Rosena Allin-Khan's Diary: Pandemic loneliness, and my shifts on the NHS front line

At food banks, people aren’t just turning up for food, but company too.

Sign Up

Get the New Statesman's Morning Call email.

Last weekend, I was distributing food parcels in Tooting, south London, and was startled by how many people were arriving for a hot meal. Numbers have been rising week on week, and people are not simply turning up for food; they are ­looking for a conversation, warmth and human company. The volunteers do much more than hand out parcels – they make people feel valued.

The widespread ­loneliness in our communities cannot be forgotten. People need help – and it should not be the sole responsibility of our fantastic community initiatives up and down the country to offer it.

Data found that from April to May of this year, 31 per cent of people in the UK had experienced loneliness, with as many as one in five feeling chronically lonely. And ­isolation is not the only problem to have come out of the pandemic. Rates of people suffering from depression have doubled. By June, one in five adults were experiencing the condition in some form.

Some are experiencing these feelings for the first time, and they are unsure of where to turn. The government has ignored the mental health crisis emerging in the wake of Covid-19. Not only have people felt fear and uncertainty around contracting the virus, but they have also felt anxiety over job security, how to feed their children and whether they will be able to see their loved ones in care homes. It was not ­unexpected: mental health professionals have given warnings about the knock-on effects of the ­virus since the spring.

Our communities are suffering. While they deserve to be celebrated for the work they are doing to support those most ­affected by the virus, they should not be ­expected to shoulder the burden alone. The government must put mental health at the heart of its Covid-19 response this winter.

Open for business

It has been enlightening to witness the different atmosphere in A&E during this lockdown compared to the first. Working during the spring lockdown, I found it shocking how few people were visiting A&E with non-Covid-related illnesses. This time around, it is clear that more of us are attending A&E with illnesses other than Covid-19, but what is concerning is the desperation of these patients when they enter the hospital.

It’s clear to me just how many people have struggled, having not seen their GPs for months. Whether this is due to changes in how appointments are accessed, a fear of contracting Covid-19, or simply not wanting to burden the NHS at a time of national crisis, patients have not been engaging with the primary healthcare that they so desperately need.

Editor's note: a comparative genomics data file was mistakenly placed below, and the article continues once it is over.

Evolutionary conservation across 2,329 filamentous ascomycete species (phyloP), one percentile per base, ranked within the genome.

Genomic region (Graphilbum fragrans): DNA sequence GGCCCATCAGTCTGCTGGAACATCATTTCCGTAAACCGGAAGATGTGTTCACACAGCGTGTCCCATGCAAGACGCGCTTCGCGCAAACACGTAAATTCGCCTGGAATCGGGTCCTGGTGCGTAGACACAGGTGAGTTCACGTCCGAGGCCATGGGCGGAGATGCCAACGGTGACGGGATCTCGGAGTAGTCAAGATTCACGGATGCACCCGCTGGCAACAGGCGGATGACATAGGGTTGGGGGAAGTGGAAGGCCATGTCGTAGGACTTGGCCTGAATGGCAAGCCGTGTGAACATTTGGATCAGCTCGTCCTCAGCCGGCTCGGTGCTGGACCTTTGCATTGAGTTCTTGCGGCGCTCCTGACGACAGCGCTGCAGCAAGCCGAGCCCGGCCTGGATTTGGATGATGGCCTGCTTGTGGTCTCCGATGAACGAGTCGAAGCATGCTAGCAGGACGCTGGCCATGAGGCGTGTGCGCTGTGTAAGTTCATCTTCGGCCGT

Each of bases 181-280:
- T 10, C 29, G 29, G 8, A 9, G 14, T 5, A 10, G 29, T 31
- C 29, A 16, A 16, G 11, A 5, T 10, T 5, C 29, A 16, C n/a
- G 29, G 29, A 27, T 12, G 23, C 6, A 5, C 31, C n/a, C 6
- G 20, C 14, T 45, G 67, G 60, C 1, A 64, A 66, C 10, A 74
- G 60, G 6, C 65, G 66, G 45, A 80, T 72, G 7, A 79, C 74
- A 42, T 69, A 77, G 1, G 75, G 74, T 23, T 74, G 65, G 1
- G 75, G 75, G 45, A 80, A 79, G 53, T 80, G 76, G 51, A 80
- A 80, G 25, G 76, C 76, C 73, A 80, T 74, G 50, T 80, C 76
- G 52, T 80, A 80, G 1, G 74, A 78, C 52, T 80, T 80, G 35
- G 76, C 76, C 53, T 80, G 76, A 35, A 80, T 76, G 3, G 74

On my last couple of shifts, I have been quick to place patients on to cancer pathways so they can have symptoms promptly ­investigated. A combination of putting off trips to the doctor because of Covid-19 and long waits to be seen has meant many ­people have ignored symptoms. They ­cannot afford to lose more time. Their ­distress can be palpable, and it is heart-breaking to witness. At the hospital I work at, there is capacity for fast referral, but not everywhere is as fortunate.

[see also: “The applause felt hollow”: How Covid-19 exacerbated NHS staff burnout]

After years of underfunding, bed cuts and staff shortages, our NHS was left exposed when the coronavirus epidemic hit. With waiting lists for specialist care – ­including cancer treatment – growing nationally over recent months, the government must ­address the health needs of our most vulnerable, who are feeling forgotten as we head into winter.

The NHS is open for business – please do not put off calling your doctor or visiting A&E. Our health services are here for all who need them.

Bridging the Covid gap

Coronavirus has illuminated the health inequalities in the UK, and shown where the government has been content to turn a blind eye. We entered this pandemic with these inequalities widening and life expectancy declining for the poorest in society. Covid-19 has thrived on these inequalities, disproportionately impacting poor and black, Asian and minority ethnic (BAME) communities.

The poorest areas in the UK have had higher death rates and a higher number of excess deaths during the pandemic compared to the very richest. Black and Asian people are disproportionately represented in intensive care admissions and many of the front-line staff who have passed away from Covid-19 were from a BAME background.

[see also: We can't breathe]

As Doreen Lawrence recommended in her ­review into the impact of coronavirus on BAME communities, the government must urgently implement a national strategy to tackle health inequality.

Culture under threat

Many people across the country are feeling forgotten by this government, particularly those who have lost their jobs during the pandemic. Many workers were laid off before the Chancellor announced an extension to the furlough scheme at the beginning of the month. Aside from the Kickstart initiative for younger workers, most of the measures to support those out of work do not start until next April.

Those in the wedding industry and talented arts professionals have been written off as not viable by the government, and it has cut to the core of who they are.

[see also: What I’ve learned on the front line against Long Covid]

These hard-working people make the UK as culturally rich as it is – no government should treat them in this way. Artists, creatives and entrepreneurs need a government on their side; showing them that it cares not only about their livelihoods, but also about their mental health. 

Rosena Allin-Khan is Labour MP for Tooting and shadow minister for mental health

RSS: 

This article appears in the 20 November 2020 issue of the New Statesman, Vaccine nation

Free trial CSS